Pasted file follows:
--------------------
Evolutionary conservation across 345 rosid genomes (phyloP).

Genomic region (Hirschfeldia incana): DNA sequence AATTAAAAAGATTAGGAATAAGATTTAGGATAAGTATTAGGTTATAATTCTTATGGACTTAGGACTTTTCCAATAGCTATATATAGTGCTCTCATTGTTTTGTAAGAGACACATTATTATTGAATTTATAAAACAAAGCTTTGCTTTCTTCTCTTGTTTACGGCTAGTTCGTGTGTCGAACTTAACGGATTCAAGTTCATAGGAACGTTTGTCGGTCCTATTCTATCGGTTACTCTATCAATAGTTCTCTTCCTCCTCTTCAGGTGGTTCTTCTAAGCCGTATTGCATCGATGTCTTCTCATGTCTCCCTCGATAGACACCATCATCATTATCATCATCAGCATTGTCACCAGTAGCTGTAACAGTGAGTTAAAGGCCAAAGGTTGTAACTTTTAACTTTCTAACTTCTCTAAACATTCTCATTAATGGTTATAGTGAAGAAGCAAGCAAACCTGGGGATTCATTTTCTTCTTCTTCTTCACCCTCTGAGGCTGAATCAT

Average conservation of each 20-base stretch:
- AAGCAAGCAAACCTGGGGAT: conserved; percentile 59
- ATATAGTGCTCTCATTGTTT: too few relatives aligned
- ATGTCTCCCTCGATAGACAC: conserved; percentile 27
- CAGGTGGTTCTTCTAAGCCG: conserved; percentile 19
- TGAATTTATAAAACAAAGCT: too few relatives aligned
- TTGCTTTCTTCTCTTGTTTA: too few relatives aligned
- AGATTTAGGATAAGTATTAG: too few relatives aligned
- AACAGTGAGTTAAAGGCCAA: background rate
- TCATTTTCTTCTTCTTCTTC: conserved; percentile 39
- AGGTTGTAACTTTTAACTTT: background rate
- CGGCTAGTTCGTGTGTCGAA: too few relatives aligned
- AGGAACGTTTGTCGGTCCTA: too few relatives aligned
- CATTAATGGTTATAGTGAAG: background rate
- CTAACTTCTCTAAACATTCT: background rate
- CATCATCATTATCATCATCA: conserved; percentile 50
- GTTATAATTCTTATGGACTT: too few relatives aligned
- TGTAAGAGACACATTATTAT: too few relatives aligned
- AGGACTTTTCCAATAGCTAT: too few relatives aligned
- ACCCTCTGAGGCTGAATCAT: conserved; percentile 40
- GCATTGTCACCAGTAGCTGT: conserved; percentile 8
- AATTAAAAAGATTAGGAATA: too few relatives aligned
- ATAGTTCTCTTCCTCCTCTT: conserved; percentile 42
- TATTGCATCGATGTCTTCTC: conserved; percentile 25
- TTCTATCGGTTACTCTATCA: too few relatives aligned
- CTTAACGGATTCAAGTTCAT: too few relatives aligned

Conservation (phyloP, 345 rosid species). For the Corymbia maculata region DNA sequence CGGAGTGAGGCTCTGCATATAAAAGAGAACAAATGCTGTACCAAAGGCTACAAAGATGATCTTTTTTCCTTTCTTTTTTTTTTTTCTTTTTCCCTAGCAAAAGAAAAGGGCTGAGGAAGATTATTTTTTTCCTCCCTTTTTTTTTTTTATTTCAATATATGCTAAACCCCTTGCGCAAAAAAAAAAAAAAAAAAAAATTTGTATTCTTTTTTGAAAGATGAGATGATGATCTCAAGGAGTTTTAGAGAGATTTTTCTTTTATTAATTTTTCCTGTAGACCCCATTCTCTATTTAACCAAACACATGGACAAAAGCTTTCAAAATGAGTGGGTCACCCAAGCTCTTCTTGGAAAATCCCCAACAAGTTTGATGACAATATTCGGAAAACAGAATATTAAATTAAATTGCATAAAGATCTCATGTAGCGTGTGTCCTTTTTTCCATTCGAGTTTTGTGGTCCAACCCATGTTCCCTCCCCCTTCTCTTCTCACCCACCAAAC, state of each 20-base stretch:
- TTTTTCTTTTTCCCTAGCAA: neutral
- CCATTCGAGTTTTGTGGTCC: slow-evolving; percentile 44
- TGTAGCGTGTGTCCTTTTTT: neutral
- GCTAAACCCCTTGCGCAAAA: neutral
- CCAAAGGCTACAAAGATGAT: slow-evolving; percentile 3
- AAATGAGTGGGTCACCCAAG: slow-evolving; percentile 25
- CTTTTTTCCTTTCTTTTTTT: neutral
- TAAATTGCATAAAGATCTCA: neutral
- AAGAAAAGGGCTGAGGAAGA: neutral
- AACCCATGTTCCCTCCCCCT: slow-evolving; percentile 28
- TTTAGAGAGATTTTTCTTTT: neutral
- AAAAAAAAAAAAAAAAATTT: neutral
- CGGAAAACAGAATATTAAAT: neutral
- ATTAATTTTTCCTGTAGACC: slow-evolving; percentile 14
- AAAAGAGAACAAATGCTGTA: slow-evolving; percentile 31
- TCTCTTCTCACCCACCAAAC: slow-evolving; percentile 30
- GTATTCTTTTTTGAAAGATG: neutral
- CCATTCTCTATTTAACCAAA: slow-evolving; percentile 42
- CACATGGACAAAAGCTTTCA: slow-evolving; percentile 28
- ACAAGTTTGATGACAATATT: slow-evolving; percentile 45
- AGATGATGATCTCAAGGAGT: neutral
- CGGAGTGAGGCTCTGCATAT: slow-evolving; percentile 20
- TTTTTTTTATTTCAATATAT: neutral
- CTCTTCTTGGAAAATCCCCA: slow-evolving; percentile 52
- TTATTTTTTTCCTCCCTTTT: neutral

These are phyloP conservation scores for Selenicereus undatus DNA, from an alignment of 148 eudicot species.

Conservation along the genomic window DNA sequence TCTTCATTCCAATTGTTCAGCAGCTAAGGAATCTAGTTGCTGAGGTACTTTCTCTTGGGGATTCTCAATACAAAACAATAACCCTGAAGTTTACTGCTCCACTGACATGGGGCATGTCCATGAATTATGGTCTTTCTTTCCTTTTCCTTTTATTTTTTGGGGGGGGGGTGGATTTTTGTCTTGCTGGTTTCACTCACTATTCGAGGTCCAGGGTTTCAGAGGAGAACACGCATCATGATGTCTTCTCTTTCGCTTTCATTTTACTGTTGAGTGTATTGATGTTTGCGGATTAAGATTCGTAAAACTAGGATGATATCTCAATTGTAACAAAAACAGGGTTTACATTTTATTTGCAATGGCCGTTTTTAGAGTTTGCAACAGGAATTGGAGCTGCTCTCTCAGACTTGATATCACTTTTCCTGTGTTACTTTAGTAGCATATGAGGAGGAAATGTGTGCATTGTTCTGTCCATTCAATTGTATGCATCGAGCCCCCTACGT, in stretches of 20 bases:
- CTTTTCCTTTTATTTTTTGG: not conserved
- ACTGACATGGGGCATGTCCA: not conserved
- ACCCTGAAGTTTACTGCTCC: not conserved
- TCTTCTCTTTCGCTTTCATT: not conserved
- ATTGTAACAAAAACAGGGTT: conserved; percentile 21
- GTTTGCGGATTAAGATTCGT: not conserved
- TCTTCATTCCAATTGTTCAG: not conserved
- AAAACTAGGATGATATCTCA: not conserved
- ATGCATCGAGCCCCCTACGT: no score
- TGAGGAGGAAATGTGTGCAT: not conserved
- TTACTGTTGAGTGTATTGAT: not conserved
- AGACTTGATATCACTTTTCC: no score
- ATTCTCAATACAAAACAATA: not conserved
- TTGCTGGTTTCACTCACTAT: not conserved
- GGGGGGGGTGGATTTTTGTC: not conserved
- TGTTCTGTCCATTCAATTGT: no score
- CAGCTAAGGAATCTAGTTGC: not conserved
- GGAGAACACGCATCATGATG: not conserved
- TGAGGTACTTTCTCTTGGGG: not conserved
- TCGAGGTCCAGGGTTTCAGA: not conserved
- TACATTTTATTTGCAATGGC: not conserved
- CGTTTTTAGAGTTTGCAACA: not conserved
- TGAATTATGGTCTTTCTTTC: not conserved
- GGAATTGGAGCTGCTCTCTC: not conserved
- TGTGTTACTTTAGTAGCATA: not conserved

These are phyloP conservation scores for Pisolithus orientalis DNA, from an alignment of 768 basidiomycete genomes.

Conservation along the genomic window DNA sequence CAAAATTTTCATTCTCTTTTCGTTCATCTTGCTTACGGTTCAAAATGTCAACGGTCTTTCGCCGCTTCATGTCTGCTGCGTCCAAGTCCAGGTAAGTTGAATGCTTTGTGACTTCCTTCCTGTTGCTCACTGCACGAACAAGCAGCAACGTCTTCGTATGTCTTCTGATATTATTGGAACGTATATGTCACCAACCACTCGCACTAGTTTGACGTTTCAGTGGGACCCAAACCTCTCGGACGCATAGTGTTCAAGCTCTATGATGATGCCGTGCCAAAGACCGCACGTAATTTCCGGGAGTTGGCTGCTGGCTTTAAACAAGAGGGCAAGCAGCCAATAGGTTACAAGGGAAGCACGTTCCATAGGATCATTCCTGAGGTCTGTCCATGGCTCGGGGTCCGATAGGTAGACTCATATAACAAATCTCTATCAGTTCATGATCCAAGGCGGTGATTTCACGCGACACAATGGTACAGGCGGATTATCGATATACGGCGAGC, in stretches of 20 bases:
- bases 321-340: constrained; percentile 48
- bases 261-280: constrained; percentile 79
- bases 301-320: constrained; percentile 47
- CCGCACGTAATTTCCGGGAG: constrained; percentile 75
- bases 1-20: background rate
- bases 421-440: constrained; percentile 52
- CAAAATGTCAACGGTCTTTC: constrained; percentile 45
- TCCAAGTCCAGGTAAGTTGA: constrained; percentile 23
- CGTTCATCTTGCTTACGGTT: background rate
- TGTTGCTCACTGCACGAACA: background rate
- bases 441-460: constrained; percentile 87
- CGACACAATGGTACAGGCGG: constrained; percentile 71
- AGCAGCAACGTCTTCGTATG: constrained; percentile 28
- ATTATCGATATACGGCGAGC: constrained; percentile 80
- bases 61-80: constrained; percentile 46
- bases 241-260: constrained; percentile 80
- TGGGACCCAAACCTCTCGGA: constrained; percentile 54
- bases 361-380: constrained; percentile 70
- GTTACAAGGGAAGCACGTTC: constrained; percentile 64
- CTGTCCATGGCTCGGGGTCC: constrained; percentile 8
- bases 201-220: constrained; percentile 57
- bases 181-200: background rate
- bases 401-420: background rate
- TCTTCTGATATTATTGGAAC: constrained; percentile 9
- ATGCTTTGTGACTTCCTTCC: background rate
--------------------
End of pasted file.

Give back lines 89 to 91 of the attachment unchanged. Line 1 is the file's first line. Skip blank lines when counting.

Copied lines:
- bases 421-440: constrained; percentile 52
- CAAAATGTCAACGGTCTTTC: constrained; percentile 45
- TCCAAGTCCAGGTAAGTTGA: constrained; percentile 23